pastorjohnb

Thoughts and musings on faith and our mighty God!


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Living Faith?

Reading: Isaiah 1:1 and 10-15

Verse 11: “The multitude of your sacrifices – what are they to me”?

Our passage today has some pretty tough words for Israel. In verse ten Isaiah compares them to Sodom and Gomorrah – two towns that were so evil that God wiped them from the face of the earth. If that were not enough, God goes on to say, “The multitude of your sacrifices – what are they to me”? It is just empty offering after empty offering after empty offering. God has had enough and finds no pleasure in such actions. The stream of offerings is compared to “trampling” in the temple. For a people and religion built upon the sacrificial system, it is quite a thing to hear God say, “Stop bringing meaningless offerings”.

To what would God compare this in today’s church? What motion or actions are we going through that feel to God as if it were meaningless? Where is our worship far away from our actual living?

A big part of what was driving God to make such a declaration was how the people were living out their faith. They were failing miserably. Yes, they were going through the motions of worship and sacrifices. Their hearts were far from God. It showed most in those easiest to neglect and abuse. The poor were being oppressed and the widows and orphans were being neglected. Those without power and those without voice were not being taken care of. These are the ones nearest to the heart of God. They are far from the hearts of God’s people. They were showing up on the Sabbath and they were checking the sacrifice boxes. And then they were leaving the temple and returning to the world where they took advantage of their workers, used unfair scales in the market, and ignored the cries of the needy. Today this would equate to those who leave church on Sunday to eat, drink, and be merry while swearing at the TV as their team loses or to those who use dishonest business practices to earn a little more profit. Do such as these show up on Sunday morning and then go out and neglect the poor and needy around them?

Verse fifteen ends with a tough indictment: “Your hands are full of blood”. If said today, what would God be referring to in our lives? What must change so that our worship leads us out the door and into acts of mercy and kindness and love?

Prayer: God, it can be easy to focus on self or to rush through devotions or worship to get on with life. Slow me down, soften my heart, attune my ears to their cries, and open my eyes to see their realities. Lead me to action, living out my faith in ways that are pleasing to you. Amen.


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Attuned to God

Reading: 2 Kings 5: 9-14

We are often like Naaman.  He comes before Elisha and expects some amazing action on Elisha’s or God’s part.  When we bring a significant prayer or need fervently before God, we too hope for something big in response.  We, like Naaman, expect God to act in a mighty way.  We would like our all-powerful God to be just that and deliver a show-stopping answer to our need.

When the response we desire does not immediately come, we too can react like Naaman.  When our desired outcome is not immediately there, we stomp off in a huff.  We are disappointed, angry, and more.  We question and doubt our faith and God.  We may even play the ‘I have been so faithful and this is what I get’ card.  And in our overreacting response we often miss God’s response.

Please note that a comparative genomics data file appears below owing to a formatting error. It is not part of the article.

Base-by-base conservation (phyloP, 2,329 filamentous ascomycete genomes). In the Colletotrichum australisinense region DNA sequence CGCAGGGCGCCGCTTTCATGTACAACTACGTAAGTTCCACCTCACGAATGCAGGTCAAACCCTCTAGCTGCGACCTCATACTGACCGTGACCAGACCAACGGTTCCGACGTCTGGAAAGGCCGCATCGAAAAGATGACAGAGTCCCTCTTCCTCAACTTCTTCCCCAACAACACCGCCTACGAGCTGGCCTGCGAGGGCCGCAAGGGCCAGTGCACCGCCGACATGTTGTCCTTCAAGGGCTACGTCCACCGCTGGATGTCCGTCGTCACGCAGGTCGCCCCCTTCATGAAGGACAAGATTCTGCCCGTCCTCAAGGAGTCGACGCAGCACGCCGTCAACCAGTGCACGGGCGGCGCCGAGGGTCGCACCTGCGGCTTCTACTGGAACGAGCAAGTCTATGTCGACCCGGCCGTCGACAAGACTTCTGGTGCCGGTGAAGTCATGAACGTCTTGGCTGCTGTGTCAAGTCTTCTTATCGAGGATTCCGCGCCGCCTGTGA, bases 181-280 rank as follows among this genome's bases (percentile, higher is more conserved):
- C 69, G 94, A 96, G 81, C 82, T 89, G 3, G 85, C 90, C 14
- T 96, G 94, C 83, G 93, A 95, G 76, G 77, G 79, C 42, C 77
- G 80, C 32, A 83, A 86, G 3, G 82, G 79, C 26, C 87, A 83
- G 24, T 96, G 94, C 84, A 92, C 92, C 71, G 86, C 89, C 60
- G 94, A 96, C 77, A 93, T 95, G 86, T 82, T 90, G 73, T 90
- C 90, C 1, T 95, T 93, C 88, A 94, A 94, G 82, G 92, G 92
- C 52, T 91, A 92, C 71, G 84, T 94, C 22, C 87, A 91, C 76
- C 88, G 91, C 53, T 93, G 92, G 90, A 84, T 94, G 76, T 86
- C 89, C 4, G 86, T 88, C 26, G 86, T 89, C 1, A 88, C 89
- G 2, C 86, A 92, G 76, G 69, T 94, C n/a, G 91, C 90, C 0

Recently an acquaintance was really getting under my skin.  It got to the point that I brought them before God.  I needed God to fix this person.  My prayers concerning this situation focused all on this person and the traits that so bothered me.  After a short time my prayers were answered!  But it was me who had been ‘fixed’ by God.  I appreciated what had before irritated.  I welcomed the very things that were annoyances as characteristics that our team needed to complete the task.

We too can be like Naaman and miss the simple yet very sufficient answer from God.  May we attune our hearts and souls to all of God’s ways.  This day may we see all of God’s activity in our lives so that we may experience all of His blessings.


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The Voice of God

The psalmist speaks of the power and strength found in the voice of the Lord.  He sees and feels it in the thunder and lightning and wind of a powerful storm that shakes the ground and twists the oaks.  We are also reminded that out of this same might God gives His people strength.  Yet God is not always just in the powerful and amazing.  We too must remember that He whispered to Samuel in the still of the night and was the still, small voice that called to Elijah on the mountain.

At times we too can see God in the natural world.  One can sense His power in a storm and one can also see His presence in a sunset.  Our God is all around us when we take the time to seek Him out and when we are attuned to His presence.

But sometimes, in the midst of our own personal storm, it can be hard to find God.  Sometimes God is not even the first place we turn.  Some may turn to drugs or alcohol and some turn to self-help books.  Some turn to a friend and some choose to withdraw.  Ultimately though, God is the solution.  Yet even though He is all around us, at times He can be hard to connect to.  In these times we must simply spend time with Him.  Read the Bible.  Even though one feels alone, pray.  Experience His love by going out and serving someone in need.

Or maybe you are the friend or even just an observer of someone struggling.  Pray for the one in need.  Ask God’s presence and power and strength to come into their life.  Be with them.  You will not be the solution but your presence and prayers and listening ear are helpful.  But above all, pray.

Scripture reference: Psalm 29